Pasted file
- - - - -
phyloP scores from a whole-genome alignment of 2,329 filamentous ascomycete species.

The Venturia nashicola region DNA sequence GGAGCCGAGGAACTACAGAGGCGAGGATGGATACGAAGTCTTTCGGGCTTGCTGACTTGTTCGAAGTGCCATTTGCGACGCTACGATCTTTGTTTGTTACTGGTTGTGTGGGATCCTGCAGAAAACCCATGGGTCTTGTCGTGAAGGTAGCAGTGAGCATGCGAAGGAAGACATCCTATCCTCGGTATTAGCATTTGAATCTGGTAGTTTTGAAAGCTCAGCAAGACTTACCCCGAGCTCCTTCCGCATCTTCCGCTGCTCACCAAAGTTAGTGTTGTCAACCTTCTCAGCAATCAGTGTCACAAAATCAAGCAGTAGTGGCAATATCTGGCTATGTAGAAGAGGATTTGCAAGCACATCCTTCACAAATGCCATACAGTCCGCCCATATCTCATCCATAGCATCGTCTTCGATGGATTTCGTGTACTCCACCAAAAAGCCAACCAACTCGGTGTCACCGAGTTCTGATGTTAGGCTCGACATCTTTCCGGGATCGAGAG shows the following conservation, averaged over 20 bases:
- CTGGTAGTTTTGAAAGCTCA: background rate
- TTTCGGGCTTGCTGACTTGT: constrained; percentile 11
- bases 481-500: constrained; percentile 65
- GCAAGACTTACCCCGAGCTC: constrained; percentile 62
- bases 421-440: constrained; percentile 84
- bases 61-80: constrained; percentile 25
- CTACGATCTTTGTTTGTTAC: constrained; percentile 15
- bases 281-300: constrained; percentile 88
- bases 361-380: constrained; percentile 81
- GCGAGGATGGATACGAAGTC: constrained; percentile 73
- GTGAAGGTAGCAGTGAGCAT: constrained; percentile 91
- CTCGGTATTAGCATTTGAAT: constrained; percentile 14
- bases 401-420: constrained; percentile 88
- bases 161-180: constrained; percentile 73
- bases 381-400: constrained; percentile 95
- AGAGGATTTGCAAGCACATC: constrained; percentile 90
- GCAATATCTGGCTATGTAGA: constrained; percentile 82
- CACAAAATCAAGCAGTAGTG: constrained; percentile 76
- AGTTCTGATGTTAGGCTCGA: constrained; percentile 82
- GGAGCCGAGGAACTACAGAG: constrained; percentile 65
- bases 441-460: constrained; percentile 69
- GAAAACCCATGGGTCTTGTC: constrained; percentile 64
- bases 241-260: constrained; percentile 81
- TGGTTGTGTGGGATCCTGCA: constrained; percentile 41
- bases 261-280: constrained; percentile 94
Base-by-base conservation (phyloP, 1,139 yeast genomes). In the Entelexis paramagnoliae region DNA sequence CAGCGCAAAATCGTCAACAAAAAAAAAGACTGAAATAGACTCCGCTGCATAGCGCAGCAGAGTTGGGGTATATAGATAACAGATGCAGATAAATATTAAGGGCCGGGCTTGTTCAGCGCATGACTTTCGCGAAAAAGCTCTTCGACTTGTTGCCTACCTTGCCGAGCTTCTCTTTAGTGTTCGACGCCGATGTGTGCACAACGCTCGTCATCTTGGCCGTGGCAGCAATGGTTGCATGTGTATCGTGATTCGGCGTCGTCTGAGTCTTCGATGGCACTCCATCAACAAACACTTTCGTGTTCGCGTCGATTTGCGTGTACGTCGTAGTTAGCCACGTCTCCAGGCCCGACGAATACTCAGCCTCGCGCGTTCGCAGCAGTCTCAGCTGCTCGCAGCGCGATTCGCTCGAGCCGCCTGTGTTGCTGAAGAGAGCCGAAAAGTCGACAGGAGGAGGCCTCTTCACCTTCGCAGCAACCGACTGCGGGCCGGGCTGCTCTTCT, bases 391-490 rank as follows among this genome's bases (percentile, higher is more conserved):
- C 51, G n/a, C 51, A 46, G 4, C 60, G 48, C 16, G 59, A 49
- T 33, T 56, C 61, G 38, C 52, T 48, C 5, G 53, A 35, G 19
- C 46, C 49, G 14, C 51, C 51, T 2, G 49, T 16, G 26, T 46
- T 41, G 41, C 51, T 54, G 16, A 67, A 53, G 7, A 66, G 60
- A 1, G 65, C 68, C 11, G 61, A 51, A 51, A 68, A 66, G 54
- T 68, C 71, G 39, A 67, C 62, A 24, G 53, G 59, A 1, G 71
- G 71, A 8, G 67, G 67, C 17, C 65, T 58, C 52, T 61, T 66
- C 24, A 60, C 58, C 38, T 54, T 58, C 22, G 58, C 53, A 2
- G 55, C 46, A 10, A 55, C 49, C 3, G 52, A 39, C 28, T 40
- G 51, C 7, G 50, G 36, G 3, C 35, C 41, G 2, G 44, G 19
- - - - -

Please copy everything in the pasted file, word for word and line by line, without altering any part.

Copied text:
phyloP scores from a whole-genome alignment of 2,329 filamentous ascomycete species.

The Venturia nashicola region DNA sequence GGAGCCGAGGAACTACAGAGGCGAGGATGGATACGAAGTCTTTCGGGCTTGCTGACTTGTTCGAAGTGCCATTTGCGACGCTACGATCTTTGTTTGTTACTGGTTGTGTGGGATCCTGCAGAAAACCCATGGGTCTTGTCGTGAAGGTAGCAGTGAGCATGCGAAGGAAGACATCCTATCCTCGGTATTAGCATTTGAATCTGGTAGTTTTGAAAGCTCAGCAAGACTTACCCCGAGCTCCTTCCGCATCTTCCGCTGCTCACCAAAGTTAGTGTTGTCAACCTTCTCAGCAATCAGTGTCACAAAATCAAGCAGTAGTGGCAATATCTGGCTATGTAGAAGAGGATTTGCAAGCACATCCTTCACAAATGCCATACAGTCCGCCCATATCTCATCCATAGCATCGTCTTCGATGGATTTCGTGTACTCCACCAAAAAGCCAACCAACTCGGTGTCACCGAGTTCTGATGTTAGGCTCGACATCTTTCCGGGATCGAGAG shows the following conservation, averaged over 20 bases:
- CTGGTAGTTTTGAAAGCTCA: background rate
- TTTCGGGCTTGCTGACTTGT: constrained; percentile 11
- bases 481-500: constrained; percentile 65
- GCAAGACTTACCCCGAGCTC: constrained; percentile 62
- bases 421-440: constrained; percentile 84
- bases 61-80: constrained; percentile 25
- CTACGATCTTTGTTTGTTAC: constrained; percentile 15
- bases 281-300: constrained; percentile 88
- bases 361-380: constrained; percentile 81
- GCGAGGATGGATACGAAGTC: constrained; percentile 73
- GTGAAGGTAGCAGTGAGCAT: constrained; percentile 91
- CTCGGTATTAGCATTTGAAT: constrained; percentile 14
- bases 401-420: constrained; percentile 88
- bases 161-180: constrained; percentile 73
- bases 381-400: constrained; percentile 95
- AGAGGATTTGCAAGCACATC: constrained; percentile 90
- GCAATATCTGGCTATGTAGA: constrained; percentile 82
- CACAAAATCAAGCAGTAGTG: constrained; percentile 76
- AGTTCTGATGTTAGGCTCGA: constrained; percentile 82
- GGAGCCGAGGAACTACAGAG: constrained; percentile 65
- bases 441-460: constrained; percentile 69
- GAAAACCCATGGGTCTTGTC: constrained; percentile 64
- bases 241-260: constrained; percentile 81
- TGGTTGTGTGGGATCCTGCA: constrained; percentile 41
- bases 261-280: constrained; percentile 94
Base-by-base conservation (phyloP, 1,139 yeast genomes). In the Entelexis paramagnoliae region DNA sequence CAGCGCAAAATCGTCAACAAAAAAAAAGACTGAAATAGACTCCGCTGCATAGCGCAGCAGAGTTGGGGTATATAGATAACAGATGCAGATAAATATTAAGGGCCGGGCTTGTTCAGCGCATGACTTTCGCGAAAAAGCTCTTCGACTTGTTGCCTACCTTGCCGAGCTTCTCTTTAGTGTTCGACGCCGATGTGTGCACAACGCTCGTCATCTTGGCCGTGGCAGCAATGGTTGCATGTGTATCGTGATTCGGCGTCGTCTGAGTCTTCGATGGCACTCCATCAACAAACACTTTCGTGTTCGCGTCGATTTGCGTGTACGTCGTAGTTAGCCACGTCTCCAGGCCCGACGAATACTCAGCCTCGCGCGTTCGCAGCAGTCTCAGCTGCTCGCAGCGCGATTCGCTCGAGCCGCCTGTGTTGCTGAAGAGAGCCGAAAAGTCGACAGGAGGAGGCCTCTTCACCTTCGCAGCAACCGACTGCGGGCCGGGCTGCTCTTCT, bases 391-490 rank as follows among this genome's bases (percentile, higher is more conserved):
- C 51, G n/a, C 51, A 46, G 4, C 60, G 48, C 16, G 59, A 49
- T 33, T 56, C 61, G 38, C 52, T 48, C 5, G 53, A 35, G 19
- C 46, C 49, G 14, C 51, C 51, T 2, G 49, T 16, G 26, T 46
- T 41, G 41, C 51, T 54, G 16, A 67, A 53, G 7, A 66, G 60
- A 1, G 65, C 68, C 11, G 61, A 51, A 51, A 68, A 66, G 54
- T 68, C 71, G 39, A 67, C 62, A 24, G 53, G 59, A 1, G 71
- G 71, A 8, G 67, G 67, C 17, C 65, T 58, C 52, T 61, T 66
- C 24, A 60, C 58, C 38, T 54, T 58, C 22, G 58, C 53, A 2
- G 55, C 46, A 10, A 55, C 49, C 3, G 52, A 39, C 28, T 40
- G 51, C 7, G 50, G 36, G 3, C 35, C 41, G 2, G 44, G 19